The Jakarta Post
So many things have been said about Lee Kuan Yew. He was the founder of modern Singapore, a small transit harbor on the tip of the Malay Peninsula. With his colleagues such as Goh Keng Swee and S. Rajaratnam they built Singapore from a third world to a first world country in less than two generations.
Lee was the thinker and strategist of many Southeast Asian policies on the region and the world. On ASEAN, Lee was initially lukewarm, but Singapore now has become one of the many active members, while always leaning on the conservative side.
On his foreign policy, he was a true realist, and that is why he wanted to see a balance of power in East Asia, and achieving that purpose meant keeping the US presence in the Western Pacific. In addition, he did his best to assist China in its human resources development by training its bureaucrats and admitting Chinese students to Singapore's universities. Singapore also invested substantially in China.
Singapore, after all, is a trading nation and so has to keep its relations close to China economically. Lee also watched carefully to keep relations with neighbors amicable, not only through ASEAN but also bilaterally, especially with Indonesia and Malaysia. With Indonesia, Lee managed to build a close relationship with Soeharto after a frosty period of seven years, due to his rejection of Soeharto's appeal for clemency for two marines who participated in combat during Sukarno's Konfrontasi.
Both Lee and Soeharto became close as Lee was appreciative of Soeharto, who dealt with him and Singapore on an equal basis. On Soeharto's part, he thought that Lee would like to help him and Indonesia.
He also recognized Lee as a real partner in Southeast Asia, particularly within ASEAN. While Soeharto was criticized by the Indonesian elite in the last few years of his rule, it was Lee who defended his friend and appealed to let him stay in power.
Lee's myopic view on the relationship was that it tilted too much to government-to-government relations, especially with the military.
While this might have served Singapore's interest as the role of the government is overpowering, for the Indonesian side that was considered inadequate, especially after Soeharto stepped down. That is why Indonesia-Singapore relations remain limited, because Indonesia's public opinion of Singapore is still somewhat negative and so far there have been no substantial efforts on the Singaporean side to deal with and relate to the non-governmental part of Indonesia.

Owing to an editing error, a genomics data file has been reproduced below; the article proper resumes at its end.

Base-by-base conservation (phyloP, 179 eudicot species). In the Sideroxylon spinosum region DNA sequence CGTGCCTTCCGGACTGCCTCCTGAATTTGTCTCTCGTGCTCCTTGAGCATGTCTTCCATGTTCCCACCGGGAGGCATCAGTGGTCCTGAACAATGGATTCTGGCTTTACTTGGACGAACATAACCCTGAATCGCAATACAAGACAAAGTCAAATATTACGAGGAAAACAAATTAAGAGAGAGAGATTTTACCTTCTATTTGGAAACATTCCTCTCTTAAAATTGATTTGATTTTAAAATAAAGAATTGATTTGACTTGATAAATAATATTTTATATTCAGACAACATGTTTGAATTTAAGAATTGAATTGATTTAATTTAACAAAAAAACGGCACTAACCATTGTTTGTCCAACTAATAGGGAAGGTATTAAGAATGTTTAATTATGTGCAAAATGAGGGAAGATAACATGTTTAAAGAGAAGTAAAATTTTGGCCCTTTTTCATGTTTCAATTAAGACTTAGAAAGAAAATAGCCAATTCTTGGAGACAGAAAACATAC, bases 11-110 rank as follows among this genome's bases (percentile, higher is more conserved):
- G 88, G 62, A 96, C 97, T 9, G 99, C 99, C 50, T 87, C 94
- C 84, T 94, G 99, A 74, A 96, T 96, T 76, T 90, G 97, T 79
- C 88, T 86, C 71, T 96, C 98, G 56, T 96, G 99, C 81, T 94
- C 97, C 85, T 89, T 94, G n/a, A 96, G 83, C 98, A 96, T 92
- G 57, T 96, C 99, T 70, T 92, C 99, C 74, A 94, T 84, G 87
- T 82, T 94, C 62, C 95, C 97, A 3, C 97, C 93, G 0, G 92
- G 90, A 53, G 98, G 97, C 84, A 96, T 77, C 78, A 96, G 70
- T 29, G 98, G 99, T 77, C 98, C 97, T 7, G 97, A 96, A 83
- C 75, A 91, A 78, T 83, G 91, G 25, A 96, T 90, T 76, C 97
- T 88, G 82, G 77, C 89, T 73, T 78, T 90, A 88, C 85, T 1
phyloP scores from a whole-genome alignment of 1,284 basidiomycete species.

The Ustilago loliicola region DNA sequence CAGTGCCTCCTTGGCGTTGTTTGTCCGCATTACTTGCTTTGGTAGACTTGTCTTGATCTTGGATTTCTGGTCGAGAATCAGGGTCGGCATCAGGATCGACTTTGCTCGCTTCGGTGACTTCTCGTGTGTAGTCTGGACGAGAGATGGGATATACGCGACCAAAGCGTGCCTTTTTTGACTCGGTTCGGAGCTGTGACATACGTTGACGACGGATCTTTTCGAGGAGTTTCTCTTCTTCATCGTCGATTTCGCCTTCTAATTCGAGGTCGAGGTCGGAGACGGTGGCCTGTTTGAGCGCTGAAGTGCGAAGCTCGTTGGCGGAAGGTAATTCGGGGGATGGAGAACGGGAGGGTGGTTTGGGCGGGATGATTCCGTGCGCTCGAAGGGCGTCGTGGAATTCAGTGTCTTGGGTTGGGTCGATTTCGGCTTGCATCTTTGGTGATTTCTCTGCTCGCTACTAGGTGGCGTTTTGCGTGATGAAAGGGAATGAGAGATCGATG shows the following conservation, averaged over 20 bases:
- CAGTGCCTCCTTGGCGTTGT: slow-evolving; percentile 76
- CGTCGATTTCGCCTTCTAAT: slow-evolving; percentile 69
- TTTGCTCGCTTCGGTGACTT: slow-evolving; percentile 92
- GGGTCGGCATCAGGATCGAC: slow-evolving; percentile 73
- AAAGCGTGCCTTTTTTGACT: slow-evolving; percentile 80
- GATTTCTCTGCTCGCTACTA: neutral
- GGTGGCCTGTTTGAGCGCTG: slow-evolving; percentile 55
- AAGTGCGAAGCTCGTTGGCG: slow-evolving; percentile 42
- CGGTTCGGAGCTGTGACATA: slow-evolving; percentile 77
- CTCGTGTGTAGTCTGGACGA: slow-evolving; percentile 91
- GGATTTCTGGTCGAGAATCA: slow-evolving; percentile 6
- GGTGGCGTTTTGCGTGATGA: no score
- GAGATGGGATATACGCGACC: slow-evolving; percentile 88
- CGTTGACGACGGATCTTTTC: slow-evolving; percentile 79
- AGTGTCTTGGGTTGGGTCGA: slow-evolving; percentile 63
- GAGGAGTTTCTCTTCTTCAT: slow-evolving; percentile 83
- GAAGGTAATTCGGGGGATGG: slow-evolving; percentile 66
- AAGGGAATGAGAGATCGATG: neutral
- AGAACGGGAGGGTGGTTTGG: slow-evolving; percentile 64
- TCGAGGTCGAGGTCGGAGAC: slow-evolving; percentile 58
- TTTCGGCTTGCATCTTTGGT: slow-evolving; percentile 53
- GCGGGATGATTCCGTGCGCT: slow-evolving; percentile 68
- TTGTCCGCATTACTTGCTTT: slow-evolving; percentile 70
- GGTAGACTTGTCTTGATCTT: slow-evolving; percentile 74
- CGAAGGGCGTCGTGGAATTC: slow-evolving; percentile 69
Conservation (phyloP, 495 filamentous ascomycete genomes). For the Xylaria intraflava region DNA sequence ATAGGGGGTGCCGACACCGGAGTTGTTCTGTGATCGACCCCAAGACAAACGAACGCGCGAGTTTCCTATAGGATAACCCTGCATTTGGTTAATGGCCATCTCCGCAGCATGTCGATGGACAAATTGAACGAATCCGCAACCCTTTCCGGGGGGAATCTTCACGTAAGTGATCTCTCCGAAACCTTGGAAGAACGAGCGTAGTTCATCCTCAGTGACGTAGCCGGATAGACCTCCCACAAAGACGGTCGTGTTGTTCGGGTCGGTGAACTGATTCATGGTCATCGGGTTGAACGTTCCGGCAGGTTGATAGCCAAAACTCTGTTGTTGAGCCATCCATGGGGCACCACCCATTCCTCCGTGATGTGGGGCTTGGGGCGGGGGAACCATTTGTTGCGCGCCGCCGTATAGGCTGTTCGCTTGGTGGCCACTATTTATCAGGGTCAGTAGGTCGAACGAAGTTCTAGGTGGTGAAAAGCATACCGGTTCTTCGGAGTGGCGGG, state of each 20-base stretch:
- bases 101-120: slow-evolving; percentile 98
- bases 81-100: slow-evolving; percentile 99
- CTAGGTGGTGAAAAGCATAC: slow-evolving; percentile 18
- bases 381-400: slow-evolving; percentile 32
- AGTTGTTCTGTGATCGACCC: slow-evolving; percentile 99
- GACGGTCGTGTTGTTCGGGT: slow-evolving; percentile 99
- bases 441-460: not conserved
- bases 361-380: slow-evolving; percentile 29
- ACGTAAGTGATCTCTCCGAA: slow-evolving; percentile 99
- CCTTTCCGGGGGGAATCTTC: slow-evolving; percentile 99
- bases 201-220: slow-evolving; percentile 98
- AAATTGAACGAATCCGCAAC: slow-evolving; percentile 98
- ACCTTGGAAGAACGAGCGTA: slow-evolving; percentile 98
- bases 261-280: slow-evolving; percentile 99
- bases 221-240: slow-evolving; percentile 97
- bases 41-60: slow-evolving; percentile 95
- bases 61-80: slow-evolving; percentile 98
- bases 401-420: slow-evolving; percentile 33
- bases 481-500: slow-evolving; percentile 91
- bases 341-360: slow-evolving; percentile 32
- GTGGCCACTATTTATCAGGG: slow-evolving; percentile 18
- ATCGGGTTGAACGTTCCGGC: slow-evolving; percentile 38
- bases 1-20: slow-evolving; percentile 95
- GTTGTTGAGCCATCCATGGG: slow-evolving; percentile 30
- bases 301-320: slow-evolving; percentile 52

Singapore tends to think that it is unnecessary and does not really directly serve its interests, but Indonesian democracy is real and the government can do only so much. This can become acute in the future because Singapore's investments in Indonesia have been increasing dramatically, especially in the last decade, and Singapore has become one of the big three investors in Indonesia overall.
Lee, with his sharp thinking, especially on the future of East Asia and Asia Pacific, had become the spokesperson for the region, in particular to the West, and that was indeed an important role for him to play. And regarding the future strategic development of the region, no one can replace him.
I am really very fortunate to have known Lee closely during the crisis years after Soeharto stepped down. He was always straight forward in his assessments on Indonesia and Indonesia-Singapore relations, and that was his strength and added to his credibility in the eyes of others.
People appreciated his thoughts on Indonesia and on its relations with Singapore. Sometimes he could comment on what Indonesians could not even say during the Soeharto years about themselves. I learned a lot from him and will always be thankful for my guru's words and advice.
He was the sage and giant not only for Singapore but also for the region. He should be remembered as one of our Southeast Asian leaders that did so much for the region.
Lee's insights and leadership transformed Singapore into a developed nation. Now with a new generation, which has benefited from his creation of Singapore as a city-state, his ideas should be further adjusted, but that is the task of the new leadership he had already prepared for Singapore. Thank you, Mr. Lee!
The writer is a vice chair on the board of trustees at the CSIS Foundation in Jakarta.
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